Having reduced CO2 emissions by 17% as compared to 1990 levels, the European Union (EU) is well on its way to reaching its legally binding, 20% by 2020 CO2 emissions reduction target. Being so close nearly a decade ahead of schedule raises the possibility of the EU raising the 2020 emissions reduction bar to 30%, a topic that’s likely to once again become a high-profile topic of discussion and debate among EU parliamentary representatives.
The projected cost of accomplishing the feat would be considerably less than originally thought, according to the contents of a draft European Commission (EC) analysis and document reported by Reuters.
In addition, reaching the 30% CO2 reduction target could have beneficial effects on the finances of weaker and still developing EU member countries, depending on the amounts and allocation of EU Emissions Trading System (ETS) credits, the EC analysis contends.
A Plan for Reaching 30% Emissions Reduction by 2020
The EC had estimated the additional cost of reaching 30% emissions reduction from base year 1990 to
be around 33 billion euros ($42 billion). The deep 2008-2009 recession effectively guarantees that the EU will reach the 20% by 2020 emissions reduction target. Yet while the recession and persisting EU bank and government debt problems have made doing so easier, they’ve also limited the ability of EU governments, industry and business to invest in the projects necessary to achieve it.
Reaching the 30% emissions reduction target would require economic sectors not currently included in the EU ETS, such as ground transport and buildings, to reduce their emissions 6.5%. Another issue of contention is economic cost, particularly for economically weaker and still developing Eastern European EU member countries.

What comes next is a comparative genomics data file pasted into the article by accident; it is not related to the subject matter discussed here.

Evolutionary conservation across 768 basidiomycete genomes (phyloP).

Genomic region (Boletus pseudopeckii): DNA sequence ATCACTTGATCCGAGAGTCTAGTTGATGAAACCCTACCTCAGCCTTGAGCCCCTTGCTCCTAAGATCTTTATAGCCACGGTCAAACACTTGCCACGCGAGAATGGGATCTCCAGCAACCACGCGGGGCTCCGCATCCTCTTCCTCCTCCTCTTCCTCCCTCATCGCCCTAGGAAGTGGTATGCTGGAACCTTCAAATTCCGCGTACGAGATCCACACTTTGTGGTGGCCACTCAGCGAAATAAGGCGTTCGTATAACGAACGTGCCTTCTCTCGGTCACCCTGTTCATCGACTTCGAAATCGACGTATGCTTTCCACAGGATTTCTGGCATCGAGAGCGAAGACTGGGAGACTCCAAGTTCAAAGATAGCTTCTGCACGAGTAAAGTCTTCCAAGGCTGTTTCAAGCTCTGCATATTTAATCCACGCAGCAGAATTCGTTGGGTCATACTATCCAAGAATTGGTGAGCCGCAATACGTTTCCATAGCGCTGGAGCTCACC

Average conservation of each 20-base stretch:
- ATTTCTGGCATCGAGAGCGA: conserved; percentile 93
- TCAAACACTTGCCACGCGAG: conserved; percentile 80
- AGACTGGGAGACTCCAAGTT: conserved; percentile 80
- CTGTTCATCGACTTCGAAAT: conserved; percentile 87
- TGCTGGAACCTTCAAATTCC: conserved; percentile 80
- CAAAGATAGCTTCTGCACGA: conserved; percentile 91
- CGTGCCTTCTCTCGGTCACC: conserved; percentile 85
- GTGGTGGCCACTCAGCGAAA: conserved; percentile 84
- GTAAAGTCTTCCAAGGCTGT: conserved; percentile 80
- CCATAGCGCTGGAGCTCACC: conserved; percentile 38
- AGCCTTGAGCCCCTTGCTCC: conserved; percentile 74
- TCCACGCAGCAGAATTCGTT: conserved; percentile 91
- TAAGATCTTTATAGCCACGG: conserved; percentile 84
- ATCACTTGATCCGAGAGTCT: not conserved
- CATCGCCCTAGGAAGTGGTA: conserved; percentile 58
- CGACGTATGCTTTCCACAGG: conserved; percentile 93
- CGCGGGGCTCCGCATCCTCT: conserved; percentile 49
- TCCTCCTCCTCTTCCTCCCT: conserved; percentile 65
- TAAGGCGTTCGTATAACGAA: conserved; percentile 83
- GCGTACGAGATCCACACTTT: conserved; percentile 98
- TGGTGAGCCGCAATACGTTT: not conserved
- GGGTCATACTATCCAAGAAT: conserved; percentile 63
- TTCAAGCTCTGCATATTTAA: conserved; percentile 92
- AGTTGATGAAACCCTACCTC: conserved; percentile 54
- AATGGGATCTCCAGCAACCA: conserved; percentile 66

These member countries argue that raising the emissions reduction target to 30% would affect them disproportionately. The EC analysis offers solutions that would more evenly distribute the costs of doing so.
The EC analysts recommend reducing the number of Emission Trading Scheme allowances can auction to their industrial sectors by 38%, which would reduce supply by 341 million allowances in 2020, while leaving the amounts weaker and Eastern European member countries could auction unchanged. Taking this course would result in the auction amounts raised by the weaker EU members increase by as much as 80% by 2020, Reuters reported the EC document as saying.
As it is, the EU is on course to reduce CO2 emissions 25% by 2020, and some EU members, including the UK and Denmark, believe it’s in the EU’s economic and overall best interests to do so unilaterally, the Reuters report notes.
The EU delegation to 2011’s UN climate treaty talks in Durban offered to raise its emissions reduction target to 30% by 2020 of other countries agreed to increase their own targets and efforts. Denmark currently leads the EU government as it holds the EU presidency, which rotates among members. That raises the possibility that the 30% by 2020 target may be high on the EU agenda this year despite the EU’s financial and economic woes.